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Letter from Andrew Miller to Thomas Burke
Miller, Andrew
February 22, 1774
Volume 09, Pages 826-827

[B. P. R. O. Am. & W. Ind.: No. Carolina. Vol. 221.]
Letter from Governor Martin to the Earl of Dartmouth.

North Carolina, New Bern,
January 13th 1774.

My Lord,

I have the honor to transmit to your Lordship herewith, copies of the Journals of the late Session of the Council and General Assembly of this Province, together with Transcripts of the Bills for establishing Superior and Inferior Courts, that were agitated between the two Houses. The first, as I before reported to your Lordship, was thrown out by the Council; and the latter was depending before

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that Board, at the time of the Prorogation. Hence you will perceive my Lord, that the Assembly still insists upon the regulations with regard to Attachments, and the limitation of the jurisdiction of the Superior Courts, designed by the Bill past at the former Session, under a suspending clause, but, that your Lordship may see, at one view, the points of difference between those Branches of the Legislature, I have directed the Propositions of each to be inserted in the Bills together, distinguishing them by a note in the margin, and the sense of the two Houses upon them, will appear to your Lordship at large, in the Messages entered on their respective Journals.

It is matter of the greatest concern to me, that the Assembly in its proceedings on the 7th and 8th of December has betrayed such untoward dispositions; and of no less, that the House by its Message to the Council, on the 20th has left so little hopes of any change in its sentiments and measures. It is proper that I observe to your Lordship, upon this message that there is in it an allusion to a form of Oath, prescribed in the Bill, which never had any existence in it. The regulations concerning Attachments that your Lordship permitted me by your letter No. 6 to propose, were inserted by the Council, as general directions, to the Courts or Magistrates impowered to grant those Writs: but no form of Oath whatever was prescribed. Since my last letter, my Lord, I find the people I then called moderate, and whom I represented as wishing only to exercise the custom of foreign Attachment, with the same latitude it has in London, and the other commercial cities of England, while they will be contented with that mode of proceeding, against the effects of the Inhabitants of Great Britain here, (which the People of this Province suppose enables them to seize the effects of the Colonists in that kingdom) yet hold it indispensible that they be allowed to proceed according to the former mode practised here, against persons of this Country, and of the other Colonies.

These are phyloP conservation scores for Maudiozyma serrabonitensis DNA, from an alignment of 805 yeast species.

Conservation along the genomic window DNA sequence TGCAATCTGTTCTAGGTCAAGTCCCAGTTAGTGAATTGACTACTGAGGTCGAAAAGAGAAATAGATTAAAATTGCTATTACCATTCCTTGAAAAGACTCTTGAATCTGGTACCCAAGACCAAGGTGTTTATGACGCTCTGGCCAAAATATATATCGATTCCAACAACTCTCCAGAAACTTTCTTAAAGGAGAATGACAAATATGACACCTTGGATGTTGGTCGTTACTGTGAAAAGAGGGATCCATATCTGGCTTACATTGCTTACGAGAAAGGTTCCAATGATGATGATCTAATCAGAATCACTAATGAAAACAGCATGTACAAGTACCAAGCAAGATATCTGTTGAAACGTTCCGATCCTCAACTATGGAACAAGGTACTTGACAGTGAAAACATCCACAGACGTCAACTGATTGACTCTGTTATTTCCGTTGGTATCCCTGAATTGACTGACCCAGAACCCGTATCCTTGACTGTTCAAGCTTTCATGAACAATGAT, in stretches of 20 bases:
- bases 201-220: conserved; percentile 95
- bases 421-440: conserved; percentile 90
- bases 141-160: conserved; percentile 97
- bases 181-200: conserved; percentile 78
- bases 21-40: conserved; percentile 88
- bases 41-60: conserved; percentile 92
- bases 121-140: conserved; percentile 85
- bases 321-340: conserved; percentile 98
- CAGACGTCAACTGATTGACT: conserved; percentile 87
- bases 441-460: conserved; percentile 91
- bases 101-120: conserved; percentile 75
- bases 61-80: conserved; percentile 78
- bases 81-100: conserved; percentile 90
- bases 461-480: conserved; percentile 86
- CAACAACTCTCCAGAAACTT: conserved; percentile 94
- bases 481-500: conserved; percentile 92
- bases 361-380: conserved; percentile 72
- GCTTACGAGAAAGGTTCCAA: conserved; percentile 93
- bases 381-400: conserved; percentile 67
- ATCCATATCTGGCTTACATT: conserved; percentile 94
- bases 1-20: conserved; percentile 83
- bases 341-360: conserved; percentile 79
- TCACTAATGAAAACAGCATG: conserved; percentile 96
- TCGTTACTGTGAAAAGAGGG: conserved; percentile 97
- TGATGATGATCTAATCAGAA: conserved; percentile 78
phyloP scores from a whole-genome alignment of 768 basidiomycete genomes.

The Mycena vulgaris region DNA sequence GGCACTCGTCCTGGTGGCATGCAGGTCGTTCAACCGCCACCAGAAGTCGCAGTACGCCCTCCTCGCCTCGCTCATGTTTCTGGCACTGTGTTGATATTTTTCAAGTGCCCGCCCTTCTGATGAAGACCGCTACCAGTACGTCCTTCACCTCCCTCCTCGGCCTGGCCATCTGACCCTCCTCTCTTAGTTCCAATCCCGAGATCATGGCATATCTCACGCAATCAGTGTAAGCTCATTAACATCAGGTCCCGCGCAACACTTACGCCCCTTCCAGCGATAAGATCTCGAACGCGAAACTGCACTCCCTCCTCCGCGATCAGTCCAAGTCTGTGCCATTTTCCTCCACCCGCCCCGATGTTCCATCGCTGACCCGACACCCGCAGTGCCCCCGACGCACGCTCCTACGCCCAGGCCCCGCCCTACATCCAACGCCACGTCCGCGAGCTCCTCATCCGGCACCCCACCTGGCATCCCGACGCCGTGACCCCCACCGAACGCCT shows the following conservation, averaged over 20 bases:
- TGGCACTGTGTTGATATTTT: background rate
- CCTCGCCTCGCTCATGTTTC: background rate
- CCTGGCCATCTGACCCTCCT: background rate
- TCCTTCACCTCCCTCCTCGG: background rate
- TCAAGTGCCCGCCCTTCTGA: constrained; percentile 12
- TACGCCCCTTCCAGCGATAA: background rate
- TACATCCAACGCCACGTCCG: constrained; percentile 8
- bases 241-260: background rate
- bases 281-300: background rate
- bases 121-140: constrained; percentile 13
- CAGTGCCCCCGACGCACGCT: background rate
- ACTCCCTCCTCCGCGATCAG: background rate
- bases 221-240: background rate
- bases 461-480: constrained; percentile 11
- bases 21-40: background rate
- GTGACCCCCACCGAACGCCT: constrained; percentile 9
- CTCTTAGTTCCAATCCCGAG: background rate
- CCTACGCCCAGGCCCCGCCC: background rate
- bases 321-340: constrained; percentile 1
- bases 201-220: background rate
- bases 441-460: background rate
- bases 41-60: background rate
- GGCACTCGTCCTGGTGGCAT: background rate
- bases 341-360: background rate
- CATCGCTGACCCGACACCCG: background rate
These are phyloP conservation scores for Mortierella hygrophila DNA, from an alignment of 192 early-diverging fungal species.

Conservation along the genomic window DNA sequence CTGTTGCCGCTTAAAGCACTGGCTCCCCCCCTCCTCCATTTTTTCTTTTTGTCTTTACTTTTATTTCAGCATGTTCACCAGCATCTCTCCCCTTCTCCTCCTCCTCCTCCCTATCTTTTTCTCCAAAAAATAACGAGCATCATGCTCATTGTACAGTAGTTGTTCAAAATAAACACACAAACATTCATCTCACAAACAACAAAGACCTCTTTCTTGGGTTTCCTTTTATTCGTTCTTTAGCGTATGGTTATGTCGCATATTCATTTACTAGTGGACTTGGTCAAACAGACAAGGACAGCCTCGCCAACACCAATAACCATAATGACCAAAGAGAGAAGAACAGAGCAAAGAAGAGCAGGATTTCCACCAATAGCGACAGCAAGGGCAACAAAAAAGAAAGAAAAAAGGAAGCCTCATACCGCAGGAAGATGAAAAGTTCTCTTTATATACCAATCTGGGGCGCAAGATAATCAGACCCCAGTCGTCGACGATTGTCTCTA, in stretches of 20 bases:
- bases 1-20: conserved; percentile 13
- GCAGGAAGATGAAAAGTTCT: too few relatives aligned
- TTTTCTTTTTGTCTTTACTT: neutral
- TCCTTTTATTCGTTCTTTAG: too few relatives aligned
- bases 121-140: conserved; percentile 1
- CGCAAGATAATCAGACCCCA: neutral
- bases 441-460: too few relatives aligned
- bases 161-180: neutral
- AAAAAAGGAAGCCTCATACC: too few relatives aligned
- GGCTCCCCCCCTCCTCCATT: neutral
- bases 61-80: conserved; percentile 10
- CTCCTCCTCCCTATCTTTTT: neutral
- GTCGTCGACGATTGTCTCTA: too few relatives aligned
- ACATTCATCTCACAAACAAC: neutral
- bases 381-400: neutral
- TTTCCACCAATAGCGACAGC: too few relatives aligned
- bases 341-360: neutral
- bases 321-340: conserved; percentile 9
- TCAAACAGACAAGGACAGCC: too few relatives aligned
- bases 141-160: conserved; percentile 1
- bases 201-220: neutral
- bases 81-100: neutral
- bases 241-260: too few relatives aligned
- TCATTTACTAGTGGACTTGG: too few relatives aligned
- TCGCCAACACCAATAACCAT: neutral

On the 9th of December, your Lordship will observe, the House of Assembly resolved nem. con. that a tax of one shilling per Poll, and a duty of four pence per gallon on spiritous liquors, imposed by an Act then recited, for sinking an emission of Paper money, ought to cease, although it is notorious, that there is yet in circulation, a very large portion of that emission. This measure was taken before, in the first Session held after my arrival in this Government, and a Bill actually passed both Houses to discontinue these taxes, But it appearing to me, inconsistent with the Public faith, and repugnant

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to the Act of Parliament relating to the Paper Currency of the Colonies, passed in the 4th year of His present Majesty's reign I rejected it and I should have thought it my duty to resist upon the same principles now the Bill of like nature, that was depending at the Prorogation, if it had been offered for my assent.